Novel nuclear microRNA for treatment of cardiovascular disease

A novel angiogenic microRNA drug can be a new option for the treatment of ischemic cardiovascular disease, according to a new study published in PLOS ONE by researchers from the University of Eastern Finland together with international collaborators. In the study, the researchers describe a novel nuclear acting microRNA.

MicroRNAs are small RNA molecules, which regulate gene expression. Their canonical role is gene silencing by targeting messenger RNAs in cell cytoplasm. However, this novel microRNA, miR-466c, has a different mechanism of action. It upregulates the vascular endothelial growth factor A (VEGFA) by targeting the gene promoter in the cell nucleus.

In addition to expanding the academic understanding of microRNA biology, these findings have commercial relevance for the development of novel RNA drugs. Increasing the expression of VEGFA by using small RNAs offers novel options for the treatment of ischemic cardiovascular disease, where the blood supply in the tissue is compromised.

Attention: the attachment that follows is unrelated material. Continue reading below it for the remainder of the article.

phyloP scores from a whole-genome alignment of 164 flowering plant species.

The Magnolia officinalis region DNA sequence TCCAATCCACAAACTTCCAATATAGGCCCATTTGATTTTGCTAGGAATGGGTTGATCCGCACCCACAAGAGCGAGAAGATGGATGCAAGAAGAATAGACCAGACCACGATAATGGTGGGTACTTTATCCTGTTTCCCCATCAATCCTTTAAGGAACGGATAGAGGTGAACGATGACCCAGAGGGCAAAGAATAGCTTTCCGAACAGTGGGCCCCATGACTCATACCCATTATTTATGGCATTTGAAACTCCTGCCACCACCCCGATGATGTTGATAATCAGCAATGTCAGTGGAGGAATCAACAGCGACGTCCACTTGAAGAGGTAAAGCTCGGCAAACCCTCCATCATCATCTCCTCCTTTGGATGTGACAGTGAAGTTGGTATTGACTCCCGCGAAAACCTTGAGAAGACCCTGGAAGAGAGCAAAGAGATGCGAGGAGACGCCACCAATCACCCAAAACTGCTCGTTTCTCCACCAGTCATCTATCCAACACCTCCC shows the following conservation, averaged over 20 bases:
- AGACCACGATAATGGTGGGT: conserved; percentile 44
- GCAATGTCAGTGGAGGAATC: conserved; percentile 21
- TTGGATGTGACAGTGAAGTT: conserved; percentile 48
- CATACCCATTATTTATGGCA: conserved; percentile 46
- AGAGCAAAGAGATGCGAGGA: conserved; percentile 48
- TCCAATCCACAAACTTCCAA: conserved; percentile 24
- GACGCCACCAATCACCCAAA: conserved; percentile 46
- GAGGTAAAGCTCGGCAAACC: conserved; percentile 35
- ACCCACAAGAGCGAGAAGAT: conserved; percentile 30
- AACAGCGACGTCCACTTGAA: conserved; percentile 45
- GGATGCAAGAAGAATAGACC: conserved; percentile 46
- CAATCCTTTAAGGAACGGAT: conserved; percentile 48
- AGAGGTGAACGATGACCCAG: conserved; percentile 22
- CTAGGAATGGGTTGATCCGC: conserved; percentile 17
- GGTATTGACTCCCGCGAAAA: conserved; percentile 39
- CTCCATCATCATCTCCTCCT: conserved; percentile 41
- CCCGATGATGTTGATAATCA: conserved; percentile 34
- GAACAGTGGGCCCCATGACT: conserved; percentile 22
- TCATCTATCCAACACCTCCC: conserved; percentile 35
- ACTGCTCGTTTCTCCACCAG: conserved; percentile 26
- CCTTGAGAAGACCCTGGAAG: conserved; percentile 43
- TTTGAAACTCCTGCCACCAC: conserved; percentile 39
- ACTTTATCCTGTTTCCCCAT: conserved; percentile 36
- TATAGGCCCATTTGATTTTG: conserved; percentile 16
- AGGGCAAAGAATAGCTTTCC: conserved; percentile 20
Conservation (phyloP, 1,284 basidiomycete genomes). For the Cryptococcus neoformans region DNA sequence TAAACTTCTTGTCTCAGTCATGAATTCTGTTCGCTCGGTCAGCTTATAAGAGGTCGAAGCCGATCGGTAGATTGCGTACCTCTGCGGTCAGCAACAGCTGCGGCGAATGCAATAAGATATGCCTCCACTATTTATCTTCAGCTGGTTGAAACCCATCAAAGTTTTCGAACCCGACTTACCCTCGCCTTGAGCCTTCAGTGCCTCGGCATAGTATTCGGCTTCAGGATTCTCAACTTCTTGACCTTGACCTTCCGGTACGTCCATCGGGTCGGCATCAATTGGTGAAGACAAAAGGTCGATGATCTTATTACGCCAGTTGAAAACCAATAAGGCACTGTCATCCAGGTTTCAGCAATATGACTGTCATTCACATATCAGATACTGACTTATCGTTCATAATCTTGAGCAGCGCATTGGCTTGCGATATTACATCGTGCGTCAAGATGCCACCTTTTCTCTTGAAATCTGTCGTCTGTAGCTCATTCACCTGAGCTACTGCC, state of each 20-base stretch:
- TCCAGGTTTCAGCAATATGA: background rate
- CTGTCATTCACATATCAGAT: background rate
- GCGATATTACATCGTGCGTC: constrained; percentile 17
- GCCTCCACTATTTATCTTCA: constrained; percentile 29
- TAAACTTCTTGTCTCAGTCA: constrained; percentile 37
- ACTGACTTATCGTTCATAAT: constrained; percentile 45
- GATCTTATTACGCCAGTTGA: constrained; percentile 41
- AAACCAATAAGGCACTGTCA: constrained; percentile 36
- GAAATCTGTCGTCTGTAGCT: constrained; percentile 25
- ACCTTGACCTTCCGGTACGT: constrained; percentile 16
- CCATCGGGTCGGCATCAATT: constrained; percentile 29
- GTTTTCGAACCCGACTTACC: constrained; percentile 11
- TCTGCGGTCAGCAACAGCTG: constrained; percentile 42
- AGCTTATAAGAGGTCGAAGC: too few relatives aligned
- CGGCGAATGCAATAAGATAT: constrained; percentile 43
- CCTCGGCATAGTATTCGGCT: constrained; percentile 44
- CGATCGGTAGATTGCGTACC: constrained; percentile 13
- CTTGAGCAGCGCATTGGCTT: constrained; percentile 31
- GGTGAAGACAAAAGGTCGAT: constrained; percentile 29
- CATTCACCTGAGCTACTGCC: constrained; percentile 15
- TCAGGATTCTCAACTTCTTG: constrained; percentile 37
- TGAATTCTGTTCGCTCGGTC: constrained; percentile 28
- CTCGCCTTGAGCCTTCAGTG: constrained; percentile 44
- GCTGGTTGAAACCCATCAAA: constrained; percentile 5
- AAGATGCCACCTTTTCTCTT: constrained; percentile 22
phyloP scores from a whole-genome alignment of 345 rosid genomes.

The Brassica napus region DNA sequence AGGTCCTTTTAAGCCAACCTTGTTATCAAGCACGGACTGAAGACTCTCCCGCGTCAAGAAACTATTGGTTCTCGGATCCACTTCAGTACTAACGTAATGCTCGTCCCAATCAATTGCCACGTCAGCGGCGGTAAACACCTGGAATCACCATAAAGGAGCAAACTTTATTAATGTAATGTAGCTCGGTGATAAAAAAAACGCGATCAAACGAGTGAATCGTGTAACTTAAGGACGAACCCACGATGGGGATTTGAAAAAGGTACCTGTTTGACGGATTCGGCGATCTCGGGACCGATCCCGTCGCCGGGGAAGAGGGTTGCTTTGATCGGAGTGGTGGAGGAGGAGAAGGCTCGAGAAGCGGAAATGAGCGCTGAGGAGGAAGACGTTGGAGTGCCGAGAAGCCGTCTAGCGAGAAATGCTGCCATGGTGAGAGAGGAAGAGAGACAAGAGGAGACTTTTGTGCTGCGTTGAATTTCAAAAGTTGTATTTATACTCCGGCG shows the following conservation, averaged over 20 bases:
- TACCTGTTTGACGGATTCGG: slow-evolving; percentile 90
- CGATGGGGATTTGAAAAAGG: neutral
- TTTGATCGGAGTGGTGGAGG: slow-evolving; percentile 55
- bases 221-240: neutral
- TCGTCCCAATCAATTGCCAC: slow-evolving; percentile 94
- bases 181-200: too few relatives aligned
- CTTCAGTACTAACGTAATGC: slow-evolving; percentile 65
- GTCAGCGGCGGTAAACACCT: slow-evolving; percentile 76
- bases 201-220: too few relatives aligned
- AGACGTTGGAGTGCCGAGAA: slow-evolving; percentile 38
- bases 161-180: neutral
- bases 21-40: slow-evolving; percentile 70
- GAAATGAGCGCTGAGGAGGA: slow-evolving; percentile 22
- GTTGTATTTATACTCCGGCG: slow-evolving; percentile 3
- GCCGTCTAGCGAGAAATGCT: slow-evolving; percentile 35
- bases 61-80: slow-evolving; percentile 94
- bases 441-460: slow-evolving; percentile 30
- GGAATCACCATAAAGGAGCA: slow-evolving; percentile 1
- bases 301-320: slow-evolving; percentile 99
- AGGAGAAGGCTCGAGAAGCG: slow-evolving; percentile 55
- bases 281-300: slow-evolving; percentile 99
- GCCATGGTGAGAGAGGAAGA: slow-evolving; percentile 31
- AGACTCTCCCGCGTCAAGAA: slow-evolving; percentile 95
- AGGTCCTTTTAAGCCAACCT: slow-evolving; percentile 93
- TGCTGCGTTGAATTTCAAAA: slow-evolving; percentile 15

“RNA activation as a phenomenon has been known for 16 years already, but its commercial potential has been recognised only recently,” says Adjunct Professor Mikko Turunen, Chair of the newly founded RNatives company, which will be commercialising the patented microRNA drug.

“Our patented microRNA drug has several advantages over traditional means of increasing gene expression. First of all, by activating the cell’s own therapeutic gene (e.g., VEGFA), all the different spliceforms of the gene are correctly produced. Also, being a small RNA, it is much less immunogenic and more stable than longer RNAs, such as mRNA based drugs,” Turunen says.

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